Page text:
What Is the Relationship Between Profits & Dividends?

Through stock market investments, it is possible to amass hundreds of thousands, if not, millions of dollars in wealth over the long term. When buying stocks, capital gains alongside dividends combine together to improve your total returns and net worth. Capital gains describe stock price appreciation, while dividends generate regular income for your portfolio. To invest strategically, it is important that you understand the relationship between corporate profits and dividend policy.


Corporations pay dividends to shareholders out of business profits. A corporation is therefore likely to increase its dividend payout alongside rising profits. To analyze business profits and dividend policy, you will read through a corporation’s annual report. Within the annual report, the corporation will break down profits and dividend payments through its net income and cash flow statements. You can order an annual report from a corporation’s investor relations department.

Dividend Payment Quotes

Dividends are generally paid and quoted quarterly in per share amounts. You will calculate dividend yield -- to better compare dividend payment and profitability trends of different stocks against each other. Dividend yields are similar to interest rates, as they calculate the amount of investment income that you can generate on one lump sum investment. To calculate dividend yield, you will divide a corporation’s expected annual dividend payments by its current share price. For example, Corporation Z may trade at $100 per share and offer a $1 quarterly dividend. The dividend yield on Corporation Z would then be 4 percent ($4 annual dividend / $100 share price).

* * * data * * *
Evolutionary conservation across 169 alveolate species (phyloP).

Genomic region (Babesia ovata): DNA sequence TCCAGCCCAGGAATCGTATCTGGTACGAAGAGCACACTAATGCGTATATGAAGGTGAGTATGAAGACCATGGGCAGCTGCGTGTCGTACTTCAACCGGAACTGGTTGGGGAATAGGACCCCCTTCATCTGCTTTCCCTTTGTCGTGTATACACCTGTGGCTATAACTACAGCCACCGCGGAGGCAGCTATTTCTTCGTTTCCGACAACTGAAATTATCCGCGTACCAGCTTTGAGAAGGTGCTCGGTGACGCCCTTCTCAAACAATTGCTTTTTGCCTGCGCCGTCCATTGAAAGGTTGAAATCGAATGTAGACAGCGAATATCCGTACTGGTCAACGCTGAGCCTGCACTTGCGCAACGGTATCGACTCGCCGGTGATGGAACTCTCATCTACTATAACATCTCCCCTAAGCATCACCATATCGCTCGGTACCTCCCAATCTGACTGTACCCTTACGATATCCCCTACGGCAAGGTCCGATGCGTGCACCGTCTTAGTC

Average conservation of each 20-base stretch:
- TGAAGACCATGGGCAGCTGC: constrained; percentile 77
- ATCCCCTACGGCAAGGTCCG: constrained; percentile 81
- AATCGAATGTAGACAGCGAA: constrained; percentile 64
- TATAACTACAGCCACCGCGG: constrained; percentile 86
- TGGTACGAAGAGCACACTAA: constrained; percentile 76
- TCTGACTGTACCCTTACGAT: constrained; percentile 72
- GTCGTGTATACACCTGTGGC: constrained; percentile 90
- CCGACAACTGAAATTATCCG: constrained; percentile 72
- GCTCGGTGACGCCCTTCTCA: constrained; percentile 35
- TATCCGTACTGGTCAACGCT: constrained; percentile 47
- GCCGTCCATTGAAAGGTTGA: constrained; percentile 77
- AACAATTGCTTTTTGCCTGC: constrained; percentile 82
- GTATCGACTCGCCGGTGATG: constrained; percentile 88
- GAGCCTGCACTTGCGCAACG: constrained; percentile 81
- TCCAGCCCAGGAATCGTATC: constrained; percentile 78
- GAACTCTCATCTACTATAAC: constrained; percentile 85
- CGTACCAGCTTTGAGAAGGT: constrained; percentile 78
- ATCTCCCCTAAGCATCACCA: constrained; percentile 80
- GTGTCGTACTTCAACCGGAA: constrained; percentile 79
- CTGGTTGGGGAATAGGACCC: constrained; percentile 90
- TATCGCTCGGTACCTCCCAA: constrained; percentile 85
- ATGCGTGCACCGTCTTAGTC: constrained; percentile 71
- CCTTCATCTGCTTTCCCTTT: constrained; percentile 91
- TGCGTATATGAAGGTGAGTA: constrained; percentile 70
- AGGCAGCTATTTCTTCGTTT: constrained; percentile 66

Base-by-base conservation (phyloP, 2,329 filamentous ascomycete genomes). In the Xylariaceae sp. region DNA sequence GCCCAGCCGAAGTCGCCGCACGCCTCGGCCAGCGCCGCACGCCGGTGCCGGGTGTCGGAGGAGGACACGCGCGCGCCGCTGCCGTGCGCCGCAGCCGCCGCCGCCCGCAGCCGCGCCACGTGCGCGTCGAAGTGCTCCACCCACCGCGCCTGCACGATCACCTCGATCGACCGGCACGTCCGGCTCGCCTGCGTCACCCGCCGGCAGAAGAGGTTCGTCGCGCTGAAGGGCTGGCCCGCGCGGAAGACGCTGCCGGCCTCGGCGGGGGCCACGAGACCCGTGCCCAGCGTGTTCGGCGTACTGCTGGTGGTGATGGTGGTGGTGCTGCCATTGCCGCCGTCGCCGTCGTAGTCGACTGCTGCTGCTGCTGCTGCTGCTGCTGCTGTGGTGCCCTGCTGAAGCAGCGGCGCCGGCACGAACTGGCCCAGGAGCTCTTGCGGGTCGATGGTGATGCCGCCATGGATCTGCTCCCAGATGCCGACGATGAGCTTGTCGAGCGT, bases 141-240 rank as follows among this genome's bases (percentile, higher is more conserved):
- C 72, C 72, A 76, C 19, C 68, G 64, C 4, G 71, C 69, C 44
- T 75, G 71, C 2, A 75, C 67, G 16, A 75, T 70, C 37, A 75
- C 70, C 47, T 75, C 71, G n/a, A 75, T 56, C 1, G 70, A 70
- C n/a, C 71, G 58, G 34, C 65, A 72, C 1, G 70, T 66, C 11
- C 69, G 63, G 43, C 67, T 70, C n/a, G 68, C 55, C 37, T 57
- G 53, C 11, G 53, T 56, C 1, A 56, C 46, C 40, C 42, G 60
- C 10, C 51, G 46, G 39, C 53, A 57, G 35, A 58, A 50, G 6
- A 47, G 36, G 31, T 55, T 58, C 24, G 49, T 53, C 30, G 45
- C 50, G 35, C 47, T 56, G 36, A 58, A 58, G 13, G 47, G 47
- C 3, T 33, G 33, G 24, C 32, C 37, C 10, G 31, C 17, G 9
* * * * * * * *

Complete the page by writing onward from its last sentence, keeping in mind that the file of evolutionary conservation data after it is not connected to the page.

Business Life Cycle

Dividend payment policy varies according to industry and the separate stages within a respective business’ life cycle. In general, small corporations within rapidly developing industries, such as biotechnology and software, are likely to pay minimal dividends, if any. These companies can better serve their shareholders by reinvesting profits into the business to finance growth through research and development and equipment purchases. A mature company that is a market leader within an established industry, however, should pay a substantial dividend. A large company is afforded with fewer opportunities for growth and therefore returns greater portions of its profits to shareholders -- in the form of dividends. Large utility, oil and banking companies typically make significant dividend payments.


Contrary to bond interest, a corporation is under no legal obligation to pay out dividends. A corporation will sharply reduce its dividend and even eliminate the payout altogether, en route to bankruptcy. Large amounts of debt, combined with severe profit and share price declines often foreshadow a dividend cut and corporate bankruptcy. To manage financial risks, you should put together a diversified portfolio of stocks. For example, you could buy shares within oil, transportation and foreign companies. When oil prices rise, your oil company stock should generate strong returns and dividends. Alternatively, the transportation shares will perform well when energy prices fall, while foreign investments can pay dividends to stabilize the portfolio if the U.S. were to fall into a recession.